3. For we have seen His star in the East, and are come to adore Him. Many in the East saw this star, and remembered the prophecy of Balaam (Numbers xxiv. 17), and knew this phenomenon to be extraordinary and mysterious; but few followed the star. All Jerusalem was moved at hearing of its appearance, and at sight of the Magi who had followed it; but none of the Jews stirred. The Priests themselves pointed out the place, proclaimed God's word, and manifested the mystery; but they did not profit by all this. As St. Augustine remarks, the Doctors spoke and remained where they were, whilst the Magi, after they had heard them, went to seek the Child. If Priests would follow that Faith which they preach to others, and from which others derive so great profit, they would not live as many, alas! do live; they would live as pilgrims in this world, without attaching themselves to earthly goods, without losing sight of the good things of heaven. Let us then reflect on the obligation we are under to make our life conformable to the Faith, and not to have a faith without works, which is but a dead faith; but endeavor, as St. Ambrose exhorts us, to be patterns to the people both in faith and in works. O Priest, man of God, strive to be among the first to "pursue justice, godliness, faith" (i Tim. vi. n).
"I have believed, therefore have I spoken."—Ps. cxv. 1.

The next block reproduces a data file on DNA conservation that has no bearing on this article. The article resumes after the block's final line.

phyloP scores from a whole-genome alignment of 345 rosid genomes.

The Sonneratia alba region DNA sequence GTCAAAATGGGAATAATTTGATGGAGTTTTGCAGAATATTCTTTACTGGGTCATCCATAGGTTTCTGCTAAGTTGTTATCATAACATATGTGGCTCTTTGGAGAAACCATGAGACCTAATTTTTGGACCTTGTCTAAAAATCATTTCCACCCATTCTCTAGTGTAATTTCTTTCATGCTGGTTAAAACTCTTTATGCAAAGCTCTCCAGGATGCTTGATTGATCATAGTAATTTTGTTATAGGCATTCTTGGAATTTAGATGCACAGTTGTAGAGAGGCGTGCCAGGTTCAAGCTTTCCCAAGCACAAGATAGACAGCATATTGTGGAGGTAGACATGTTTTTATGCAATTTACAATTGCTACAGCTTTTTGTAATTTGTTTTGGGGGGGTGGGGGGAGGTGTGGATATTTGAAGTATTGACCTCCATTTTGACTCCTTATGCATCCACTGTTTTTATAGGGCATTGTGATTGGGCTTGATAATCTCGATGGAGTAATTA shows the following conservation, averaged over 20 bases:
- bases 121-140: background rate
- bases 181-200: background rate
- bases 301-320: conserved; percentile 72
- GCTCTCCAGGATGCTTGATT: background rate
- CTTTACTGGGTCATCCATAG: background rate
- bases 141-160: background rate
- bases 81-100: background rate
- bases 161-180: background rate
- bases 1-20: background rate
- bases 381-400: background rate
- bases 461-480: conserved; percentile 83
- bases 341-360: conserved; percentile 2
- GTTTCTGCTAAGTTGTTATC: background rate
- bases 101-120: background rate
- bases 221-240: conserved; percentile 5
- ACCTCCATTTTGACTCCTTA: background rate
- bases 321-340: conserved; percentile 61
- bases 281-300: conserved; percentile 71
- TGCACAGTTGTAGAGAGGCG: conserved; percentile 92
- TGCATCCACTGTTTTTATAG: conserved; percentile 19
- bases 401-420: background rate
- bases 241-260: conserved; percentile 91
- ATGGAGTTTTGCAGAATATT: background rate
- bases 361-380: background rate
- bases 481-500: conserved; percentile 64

"Increase our faith."— St. Luke xvii. 5.
The Holy Name of Jesus
St. Luke, ii. 21.
“ His name was called Jesus, which was called by the Angel before He was conceived in the womb.”
It is not uncommon, nor I think unwise, my brethren, for those who undertake what seems beyond their strength, to shelter themselves under the protection of some great name, by the authority of which they may ensure success. It was thus that, a few centuries ago, in times of turbulence and oppression, the feeble would put on the cognizance of some powerful lord, as whose vassal they would not fear to repel the attempts of an unjust and stronger aggressor. It is thus that, even at the present day, the obscure scholar hopes to win some more partial favor, if he can prefix to his labors the name of any one, whose reputation and acknowledged merit may give consideration to his humble efforts. Now, by the blessing of God, as I think, it has this day befallen me to open our annual course of instructions, in the full consciousness of inability and unworthiness, but under the sanction of that Name, besides which there is none other on earth given to men whereby they may be saved. For you are not ignorant, brethren, that on this day the Holy Catholic Church commemorates the blessed and adorable Name of Jesus. Amidst the joyful festivals of our Lord’s Nativity, the mysteries of this holy Name could not be forgotten. But so many and so various have been our motives for joy, that we scarcely have had time, during their celebration, to pause upon this. Even on the first day of the year, on occasion of our Lord’s Circumcision, there were too many other mysteries of faith and love, to allow the mind’s dwelling as it should upon the tender glories of the Name then given. Worthily, then, has there been allotted to it its own proper festival ; for it is a Name to us full of delightful suggestions, — one that will amply repay the devout meditations of our hearts.